WASHINGTON, D.C – The University of Mississippi Medical Center (UMMC) has been awarded a $2.0 million federal grant to carry out a demonstration project to improve emergency medical communications, U.S. Senator Thad Cochran (R-Miss.) today reported.
UMMC will use the U.S. Department of Homeland Security (DHS) grant for a Rural Emergency Medical Communications Demonstration Project to enhance emergency communications and response capabilities. The goal is to aid in the development of a National Emergency Communications Plan by coordinating the use of existing technologies to improve first responder capabilities, particularly among those with limited medical training.
“Improving the coordination of medical and emergency communications can help save lives, and not just during disaster situations. This grant will help develop available capabilities to increase medical care options in rural areas, and be used to develop best practices nationwide,” Cochran said. “I believe Mississippi and UMMC are well suited to perform this project.”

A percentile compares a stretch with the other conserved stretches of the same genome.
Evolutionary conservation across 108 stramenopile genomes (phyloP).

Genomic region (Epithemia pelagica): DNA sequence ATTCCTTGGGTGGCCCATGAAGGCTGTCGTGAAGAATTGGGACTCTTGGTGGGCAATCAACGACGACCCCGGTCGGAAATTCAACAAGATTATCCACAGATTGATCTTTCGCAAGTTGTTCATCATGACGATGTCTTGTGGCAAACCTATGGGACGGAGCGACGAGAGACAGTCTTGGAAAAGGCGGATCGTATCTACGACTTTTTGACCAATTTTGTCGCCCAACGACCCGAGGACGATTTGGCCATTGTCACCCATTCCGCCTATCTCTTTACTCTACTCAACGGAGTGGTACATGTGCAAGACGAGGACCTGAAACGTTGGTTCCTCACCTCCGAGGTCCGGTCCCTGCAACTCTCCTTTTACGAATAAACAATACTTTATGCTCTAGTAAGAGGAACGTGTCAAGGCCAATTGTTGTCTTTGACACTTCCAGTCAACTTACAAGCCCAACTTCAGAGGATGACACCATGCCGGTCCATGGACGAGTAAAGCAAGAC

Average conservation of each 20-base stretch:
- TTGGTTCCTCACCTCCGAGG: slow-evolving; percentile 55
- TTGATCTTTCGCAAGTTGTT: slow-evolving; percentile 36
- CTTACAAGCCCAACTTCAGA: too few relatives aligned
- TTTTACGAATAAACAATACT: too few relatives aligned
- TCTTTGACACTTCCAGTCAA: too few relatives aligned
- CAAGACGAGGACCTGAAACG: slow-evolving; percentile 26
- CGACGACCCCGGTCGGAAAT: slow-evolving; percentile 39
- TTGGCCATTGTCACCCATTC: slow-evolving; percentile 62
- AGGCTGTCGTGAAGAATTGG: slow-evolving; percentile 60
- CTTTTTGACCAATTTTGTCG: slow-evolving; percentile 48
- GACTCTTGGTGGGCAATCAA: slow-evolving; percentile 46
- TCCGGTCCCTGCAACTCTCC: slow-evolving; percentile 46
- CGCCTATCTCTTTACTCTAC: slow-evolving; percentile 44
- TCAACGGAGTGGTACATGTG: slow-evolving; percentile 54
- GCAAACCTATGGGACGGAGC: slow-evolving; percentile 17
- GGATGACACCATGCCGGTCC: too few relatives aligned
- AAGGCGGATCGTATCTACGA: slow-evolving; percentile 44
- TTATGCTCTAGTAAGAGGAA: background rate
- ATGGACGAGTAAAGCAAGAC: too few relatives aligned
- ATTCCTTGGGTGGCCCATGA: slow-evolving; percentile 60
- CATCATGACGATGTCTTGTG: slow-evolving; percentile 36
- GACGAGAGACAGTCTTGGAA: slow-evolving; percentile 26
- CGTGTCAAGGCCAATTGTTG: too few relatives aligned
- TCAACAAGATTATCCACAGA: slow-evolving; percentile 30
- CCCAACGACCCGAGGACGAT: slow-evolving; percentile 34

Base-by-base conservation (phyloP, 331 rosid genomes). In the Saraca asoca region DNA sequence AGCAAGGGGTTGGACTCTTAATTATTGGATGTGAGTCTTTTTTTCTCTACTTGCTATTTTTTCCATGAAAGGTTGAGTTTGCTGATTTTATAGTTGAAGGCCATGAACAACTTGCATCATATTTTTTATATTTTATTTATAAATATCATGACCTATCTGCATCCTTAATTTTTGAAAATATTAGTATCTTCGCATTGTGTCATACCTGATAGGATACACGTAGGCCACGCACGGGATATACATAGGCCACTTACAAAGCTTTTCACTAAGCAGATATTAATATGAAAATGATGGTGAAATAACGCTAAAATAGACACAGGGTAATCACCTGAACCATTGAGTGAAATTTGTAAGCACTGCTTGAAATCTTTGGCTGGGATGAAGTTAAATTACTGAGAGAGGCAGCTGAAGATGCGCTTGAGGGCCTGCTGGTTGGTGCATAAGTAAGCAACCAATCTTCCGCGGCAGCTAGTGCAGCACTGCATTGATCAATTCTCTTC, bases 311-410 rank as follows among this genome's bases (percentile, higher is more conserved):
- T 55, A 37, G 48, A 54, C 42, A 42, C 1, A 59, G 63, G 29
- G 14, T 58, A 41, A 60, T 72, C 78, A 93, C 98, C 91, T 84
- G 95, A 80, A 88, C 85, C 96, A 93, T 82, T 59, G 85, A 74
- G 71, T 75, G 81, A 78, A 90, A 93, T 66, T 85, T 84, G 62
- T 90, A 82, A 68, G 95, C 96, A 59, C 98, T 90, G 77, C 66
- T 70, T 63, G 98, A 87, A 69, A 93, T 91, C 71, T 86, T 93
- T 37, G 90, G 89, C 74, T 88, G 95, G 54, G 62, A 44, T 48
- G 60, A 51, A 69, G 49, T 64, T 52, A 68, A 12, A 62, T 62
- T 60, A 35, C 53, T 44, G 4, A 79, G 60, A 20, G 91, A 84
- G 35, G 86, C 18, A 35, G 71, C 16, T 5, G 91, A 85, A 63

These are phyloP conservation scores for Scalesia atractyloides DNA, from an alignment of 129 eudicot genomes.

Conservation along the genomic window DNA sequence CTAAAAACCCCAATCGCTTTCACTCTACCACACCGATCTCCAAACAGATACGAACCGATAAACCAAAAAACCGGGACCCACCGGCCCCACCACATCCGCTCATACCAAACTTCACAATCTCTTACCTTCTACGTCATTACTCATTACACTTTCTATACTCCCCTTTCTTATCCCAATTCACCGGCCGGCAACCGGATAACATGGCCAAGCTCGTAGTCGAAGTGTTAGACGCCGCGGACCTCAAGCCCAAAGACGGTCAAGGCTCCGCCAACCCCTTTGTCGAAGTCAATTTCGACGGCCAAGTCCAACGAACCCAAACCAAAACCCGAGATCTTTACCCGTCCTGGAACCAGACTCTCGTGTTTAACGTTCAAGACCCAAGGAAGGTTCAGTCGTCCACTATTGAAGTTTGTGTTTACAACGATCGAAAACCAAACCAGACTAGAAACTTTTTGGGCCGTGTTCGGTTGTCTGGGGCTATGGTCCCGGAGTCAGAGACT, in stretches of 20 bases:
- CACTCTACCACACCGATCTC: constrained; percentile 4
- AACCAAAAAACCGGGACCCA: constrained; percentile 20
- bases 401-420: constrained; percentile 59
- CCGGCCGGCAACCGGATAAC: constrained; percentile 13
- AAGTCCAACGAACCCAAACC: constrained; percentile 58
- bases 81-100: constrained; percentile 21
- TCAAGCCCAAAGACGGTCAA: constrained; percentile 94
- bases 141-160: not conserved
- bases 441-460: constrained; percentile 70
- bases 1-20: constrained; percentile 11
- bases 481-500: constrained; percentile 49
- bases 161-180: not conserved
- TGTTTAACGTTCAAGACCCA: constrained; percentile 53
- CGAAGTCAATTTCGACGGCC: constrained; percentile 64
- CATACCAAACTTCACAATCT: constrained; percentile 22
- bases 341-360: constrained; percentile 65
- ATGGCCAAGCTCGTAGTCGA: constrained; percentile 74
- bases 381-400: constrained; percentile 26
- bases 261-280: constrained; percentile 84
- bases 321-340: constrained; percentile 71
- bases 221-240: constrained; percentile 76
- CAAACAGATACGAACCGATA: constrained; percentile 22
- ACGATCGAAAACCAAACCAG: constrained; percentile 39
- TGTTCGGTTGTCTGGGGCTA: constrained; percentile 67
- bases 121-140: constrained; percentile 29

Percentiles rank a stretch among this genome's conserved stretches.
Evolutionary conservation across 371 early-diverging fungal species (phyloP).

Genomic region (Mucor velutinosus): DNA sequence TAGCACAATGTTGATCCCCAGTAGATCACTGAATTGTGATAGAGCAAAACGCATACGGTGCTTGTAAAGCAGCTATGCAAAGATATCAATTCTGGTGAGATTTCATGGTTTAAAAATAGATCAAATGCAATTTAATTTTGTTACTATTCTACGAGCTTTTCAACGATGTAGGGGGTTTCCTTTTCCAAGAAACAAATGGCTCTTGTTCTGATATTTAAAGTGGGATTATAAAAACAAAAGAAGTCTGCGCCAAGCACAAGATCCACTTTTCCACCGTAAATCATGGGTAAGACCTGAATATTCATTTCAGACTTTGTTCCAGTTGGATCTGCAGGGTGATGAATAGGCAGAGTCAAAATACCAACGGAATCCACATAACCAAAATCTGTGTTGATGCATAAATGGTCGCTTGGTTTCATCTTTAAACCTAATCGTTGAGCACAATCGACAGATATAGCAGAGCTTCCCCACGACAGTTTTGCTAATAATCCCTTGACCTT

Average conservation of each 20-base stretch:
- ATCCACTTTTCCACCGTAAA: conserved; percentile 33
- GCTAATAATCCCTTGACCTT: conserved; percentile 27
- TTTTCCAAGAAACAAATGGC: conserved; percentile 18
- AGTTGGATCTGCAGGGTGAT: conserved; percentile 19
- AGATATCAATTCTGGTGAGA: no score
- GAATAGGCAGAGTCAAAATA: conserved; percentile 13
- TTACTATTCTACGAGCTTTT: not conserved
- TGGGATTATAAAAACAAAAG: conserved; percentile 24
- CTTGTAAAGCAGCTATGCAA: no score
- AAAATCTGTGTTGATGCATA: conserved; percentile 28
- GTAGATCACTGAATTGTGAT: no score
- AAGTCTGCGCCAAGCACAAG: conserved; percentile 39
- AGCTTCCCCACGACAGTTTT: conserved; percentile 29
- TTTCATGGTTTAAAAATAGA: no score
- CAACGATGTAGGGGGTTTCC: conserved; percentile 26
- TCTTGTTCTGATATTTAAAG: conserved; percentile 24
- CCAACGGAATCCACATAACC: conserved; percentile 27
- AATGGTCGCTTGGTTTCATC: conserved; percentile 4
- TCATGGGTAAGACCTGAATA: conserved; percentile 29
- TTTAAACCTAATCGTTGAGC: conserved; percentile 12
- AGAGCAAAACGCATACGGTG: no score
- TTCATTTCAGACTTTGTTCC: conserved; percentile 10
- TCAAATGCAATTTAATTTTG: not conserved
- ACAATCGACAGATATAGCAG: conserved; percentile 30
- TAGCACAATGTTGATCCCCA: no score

This demonstration project will involve leveraging the Mississippi Wireless Information Network (MSWIN) technologies and existing infrastructures to sustain statewide medical communications systems and improve rural medical care delivery. This project will target the 30,000 users on the MSWIN Land Mobile Radio System and work to improve the use of the existing radio system.
The demonstration project is funded with FY2016 discretionary funding. Congress last year directed the DHS Office of Emergency Communications to undertake the initiative and provided $2.0 million to carry it out.
Cochran is chairman of the Senate Appropriations Committee and serves on the subcommittee with funding jurisdiction over the Department of Homeland Security.